Controversy continues at KershawHealth as Scott Ziemke, chairman of the hospital system's board of trustees, resigned his chairmanship earlier this week, saying he had become a distraction and that he didn't want that to affect the performance of KershawHealth and its board. We commend Ziemke on his years of service to the hospital board, a thankless job by almost any measure, and we offer the viewpoint that Ziemke has served skillfully and well, and if he has become a distraction, it's primarily because of Kershaw County Council member Jimmy Jones, whose intemperate -- some would say bombastic -- statements ...
If you'd like a specific example of a federal program run amok -- and there are too many to count -- you need look no further than Lifeline, which was begun during the Reagan administration to provide free phones to people. It was originally envisioned as a method of subsidizing landline phone service for low-income Americans. But in the way that federal programs seem to always do, it has ballooned beyond all reason, now providing free or reduced-price cell phones to millions of people. From its humble beginnings, the program's annual cost has swelled to $1.6 billion. It has ...
It was coincidental that the recent dedication of the Larry Doby and Bernard Baruch statues in Camden came just weeks before April 15, which was the day in 1947 that Jackie Robinson broke the color line in Major League Baseball when he debuted with the Brooklyn Dodgers. Later that summer, Camden native Doby became the first African-American player in the American League when he joined the Cleveland Indians.
The irony of Tuesday's tragic bombing in Boston is readily evident, being staged at one of the nation's most revered sporting events, and being held on Patriots Day, a Massachusetts holiday which commemorates the opening battle of the Revolutionary War. And whether it was carried out by a lone, deranged person or by a group trying to make a misguided point, it reminds us that in the 21st century, we are never safe from madmen.
• Hailed only a quarter-century ago as one of the most amazing technological breakthroughs of all time, the personal computer has fallen on hard times, indicating just how rapidly things change in this world. Though PCs aren't extinct by any means, sales fell 14 percent during the first quarter as compared to a year ago, and that continued a trend of several quarters, as mobile devices of all kinds replace desktop and laptop computers. And Microsoft, which made Bill Gates and Paul Allen among the richest people in the world, has bombed with its new Windows 8 operating system. Indeed ...
Americans are a forgiving lot when it comes to politicians, and South Carolinians are obviously among the most forgiving of all, having handed former Gov. Mark Sanford a resounding victory in the Republican Congressional primary down in the Lowcountry last week. Sanford defeated a large team of GOP rivals to claim the nomination and will now face Elizabeth Colbert, sister of comedian/commentator Stephen Colbert, for the seat which was vacated when Tim Scott was appointed to fill the unexpired term of Jim DeMint. Whew, that's a mouthful.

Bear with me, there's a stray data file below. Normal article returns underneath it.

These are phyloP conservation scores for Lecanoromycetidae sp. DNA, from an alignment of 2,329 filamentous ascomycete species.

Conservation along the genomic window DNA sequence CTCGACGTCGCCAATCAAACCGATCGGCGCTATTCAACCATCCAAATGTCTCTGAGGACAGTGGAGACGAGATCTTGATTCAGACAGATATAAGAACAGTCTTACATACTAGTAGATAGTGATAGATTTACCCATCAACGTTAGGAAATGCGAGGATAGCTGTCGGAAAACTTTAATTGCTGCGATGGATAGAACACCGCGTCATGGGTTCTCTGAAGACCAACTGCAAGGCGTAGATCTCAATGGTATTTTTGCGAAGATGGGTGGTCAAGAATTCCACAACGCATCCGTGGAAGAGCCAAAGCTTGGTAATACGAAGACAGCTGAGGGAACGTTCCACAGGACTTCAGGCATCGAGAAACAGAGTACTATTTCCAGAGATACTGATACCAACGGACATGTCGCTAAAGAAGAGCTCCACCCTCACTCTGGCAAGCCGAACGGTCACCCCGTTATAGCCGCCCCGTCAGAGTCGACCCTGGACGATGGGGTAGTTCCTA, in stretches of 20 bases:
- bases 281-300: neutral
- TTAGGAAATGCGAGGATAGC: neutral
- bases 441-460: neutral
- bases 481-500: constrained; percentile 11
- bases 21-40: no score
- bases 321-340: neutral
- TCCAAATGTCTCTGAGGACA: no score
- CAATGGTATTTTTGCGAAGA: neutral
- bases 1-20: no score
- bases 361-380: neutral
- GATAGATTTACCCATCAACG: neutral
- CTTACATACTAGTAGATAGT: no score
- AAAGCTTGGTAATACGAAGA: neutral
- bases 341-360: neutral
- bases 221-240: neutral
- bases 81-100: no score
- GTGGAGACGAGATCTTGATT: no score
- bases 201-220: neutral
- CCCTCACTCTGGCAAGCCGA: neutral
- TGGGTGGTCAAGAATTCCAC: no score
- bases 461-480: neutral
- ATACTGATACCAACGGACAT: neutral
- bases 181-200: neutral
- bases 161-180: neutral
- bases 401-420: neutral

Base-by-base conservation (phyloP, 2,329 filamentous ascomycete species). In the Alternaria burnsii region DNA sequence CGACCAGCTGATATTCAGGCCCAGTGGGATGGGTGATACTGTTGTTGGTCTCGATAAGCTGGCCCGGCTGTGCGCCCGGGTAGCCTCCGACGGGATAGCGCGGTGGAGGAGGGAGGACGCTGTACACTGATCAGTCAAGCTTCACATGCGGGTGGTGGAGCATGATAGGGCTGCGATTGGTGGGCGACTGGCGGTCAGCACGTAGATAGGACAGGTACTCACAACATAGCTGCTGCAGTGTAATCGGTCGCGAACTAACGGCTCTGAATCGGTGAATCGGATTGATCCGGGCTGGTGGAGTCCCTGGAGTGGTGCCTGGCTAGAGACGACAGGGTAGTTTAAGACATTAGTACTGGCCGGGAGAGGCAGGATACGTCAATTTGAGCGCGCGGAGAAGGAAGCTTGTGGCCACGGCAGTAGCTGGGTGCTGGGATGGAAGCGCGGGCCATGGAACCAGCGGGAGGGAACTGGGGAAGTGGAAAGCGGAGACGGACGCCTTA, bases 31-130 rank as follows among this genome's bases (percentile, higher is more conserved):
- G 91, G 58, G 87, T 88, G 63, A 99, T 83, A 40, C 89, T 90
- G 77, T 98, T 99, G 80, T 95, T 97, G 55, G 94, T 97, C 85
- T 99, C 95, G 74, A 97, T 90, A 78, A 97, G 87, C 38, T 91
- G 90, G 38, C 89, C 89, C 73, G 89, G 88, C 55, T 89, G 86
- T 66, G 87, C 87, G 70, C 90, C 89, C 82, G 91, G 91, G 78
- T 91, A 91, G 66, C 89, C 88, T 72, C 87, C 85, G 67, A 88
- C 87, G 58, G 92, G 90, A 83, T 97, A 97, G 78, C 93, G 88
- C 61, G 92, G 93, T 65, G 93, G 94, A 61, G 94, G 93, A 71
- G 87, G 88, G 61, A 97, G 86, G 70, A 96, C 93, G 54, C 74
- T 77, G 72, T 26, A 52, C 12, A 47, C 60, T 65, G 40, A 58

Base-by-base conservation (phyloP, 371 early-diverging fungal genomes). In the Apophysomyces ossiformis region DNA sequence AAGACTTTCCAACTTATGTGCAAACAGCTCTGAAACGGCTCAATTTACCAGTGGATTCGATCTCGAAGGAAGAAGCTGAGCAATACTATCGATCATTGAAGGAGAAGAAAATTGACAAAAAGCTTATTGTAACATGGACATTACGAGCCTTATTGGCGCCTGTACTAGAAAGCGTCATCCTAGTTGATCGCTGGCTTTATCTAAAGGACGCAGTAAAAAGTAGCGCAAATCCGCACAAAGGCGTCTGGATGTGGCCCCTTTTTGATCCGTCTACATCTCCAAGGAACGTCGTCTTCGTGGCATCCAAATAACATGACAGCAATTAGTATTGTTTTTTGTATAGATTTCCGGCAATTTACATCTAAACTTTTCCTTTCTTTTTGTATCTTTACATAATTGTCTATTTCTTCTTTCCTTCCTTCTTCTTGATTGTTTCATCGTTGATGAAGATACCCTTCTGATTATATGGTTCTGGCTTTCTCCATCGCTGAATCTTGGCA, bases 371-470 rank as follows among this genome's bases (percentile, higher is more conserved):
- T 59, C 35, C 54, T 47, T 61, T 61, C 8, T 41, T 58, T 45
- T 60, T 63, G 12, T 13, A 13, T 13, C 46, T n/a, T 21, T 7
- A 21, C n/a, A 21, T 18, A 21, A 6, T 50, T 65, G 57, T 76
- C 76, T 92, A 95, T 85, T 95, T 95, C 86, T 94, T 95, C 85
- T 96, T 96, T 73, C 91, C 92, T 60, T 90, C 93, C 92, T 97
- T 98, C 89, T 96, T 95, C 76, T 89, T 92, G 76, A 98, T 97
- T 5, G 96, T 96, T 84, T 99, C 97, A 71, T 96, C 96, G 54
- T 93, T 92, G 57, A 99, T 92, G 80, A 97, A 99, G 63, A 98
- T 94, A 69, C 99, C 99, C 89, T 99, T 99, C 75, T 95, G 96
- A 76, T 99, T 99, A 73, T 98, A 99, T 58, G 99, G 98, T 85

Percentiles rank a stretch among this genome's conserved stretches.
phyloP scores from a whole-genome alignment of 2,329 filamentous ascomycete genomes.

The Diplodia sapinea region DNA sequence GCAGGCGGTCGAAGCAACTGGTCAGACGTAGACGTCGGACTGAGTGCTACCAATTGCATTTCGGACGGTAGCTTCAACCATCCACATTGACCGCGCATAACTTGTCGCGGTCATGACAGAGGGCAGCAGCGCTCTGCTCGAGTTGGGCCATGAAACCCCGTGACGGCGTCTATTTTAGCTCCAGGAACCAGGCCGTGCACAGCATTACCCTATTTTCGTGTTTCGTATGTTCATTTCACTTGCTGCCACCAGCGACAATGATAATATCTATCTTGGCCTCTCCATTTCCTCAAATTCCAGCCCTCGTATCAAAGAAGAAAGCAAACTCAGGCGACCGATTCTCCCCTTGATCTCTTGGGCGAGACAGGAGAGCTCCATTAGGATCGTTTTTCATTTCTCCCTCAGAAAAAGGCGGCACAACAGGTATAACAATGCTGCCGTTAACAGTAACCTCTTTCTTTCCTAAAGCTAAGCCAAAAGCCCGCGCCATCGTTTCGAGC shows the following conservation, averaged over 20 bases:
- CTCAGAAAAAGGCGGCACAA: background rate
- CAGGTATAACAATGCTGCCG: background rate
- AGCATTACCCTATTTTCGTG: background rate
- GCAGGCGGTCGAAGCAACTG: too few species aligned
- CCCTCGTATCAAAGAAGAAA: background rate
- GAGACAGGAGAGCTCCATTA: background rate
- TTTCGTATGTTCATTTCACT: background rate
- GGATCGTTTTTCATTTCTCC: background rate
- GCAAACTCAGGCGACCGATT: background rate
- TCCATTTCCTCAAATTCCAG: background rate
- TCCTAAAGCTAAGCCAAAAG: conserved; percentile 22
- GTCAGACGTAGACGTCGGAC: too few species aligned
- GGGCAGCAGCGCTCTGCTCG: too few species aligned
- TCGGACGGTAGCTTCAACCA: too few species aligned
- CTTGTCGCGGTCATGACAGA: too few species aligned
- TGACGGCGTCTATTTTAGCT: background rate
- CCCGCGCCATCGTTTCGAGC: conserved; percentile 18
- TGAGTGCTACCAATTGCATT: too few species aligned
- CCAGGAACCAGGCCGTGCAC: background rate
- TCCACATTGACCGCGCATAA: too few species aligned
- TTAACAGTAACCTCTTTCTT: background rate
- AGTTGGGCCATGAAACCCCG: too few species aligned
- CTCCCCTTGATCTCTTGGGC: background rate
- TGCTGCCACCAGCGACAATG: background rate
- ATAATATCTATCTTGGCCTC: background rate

This country has, in many instances, gone overboard in enforcing the first amendment: "Congress shall make no law respecting an establishment of religion, or prohibiting the free exercise thereof." The founding fathers never intended to remove all semblances of religion from public life, yet we have moved in that direction. But a recent attempt by one South Carolina lawmaker to question potential judges about religious matters went far beyond reason and was properly squelched by state agency staffers.
About an hour north of Camden, nine civil rights protestors from the 1960s are scheduled today to receive a measure of justice after being jailed for staging a lunch counter protest in Rock Hill more than a half-century ago. Known as the Friendship Nine because they attended the now-defunct Friendship Junior College, the men protested a segregated lunch counter at a McCrory's store in 1961; they had decided prior to their actions that after being arrested, they would refuse bail and instead serve jail sentences as a way to spotlight their actions and the injustice leading to the sit-in.
• We hope you had as much fun reading our recent front page story on the 2015 Junior Leadership Kershaw County's etiquette class as we did putting it together. The entire Junior Leadership program -- taking some of Kershaw County's brightest and most promising students and giving them the opportunity to interact with a variety of leaders from across the county -- is one we're lucky to have in our community. The etiquette class, held at Boykin's Mill Pond Steakhouse, taught these already well-mannered teens the finer points of moving through society, especially at a fancy restaurant. Parents often ...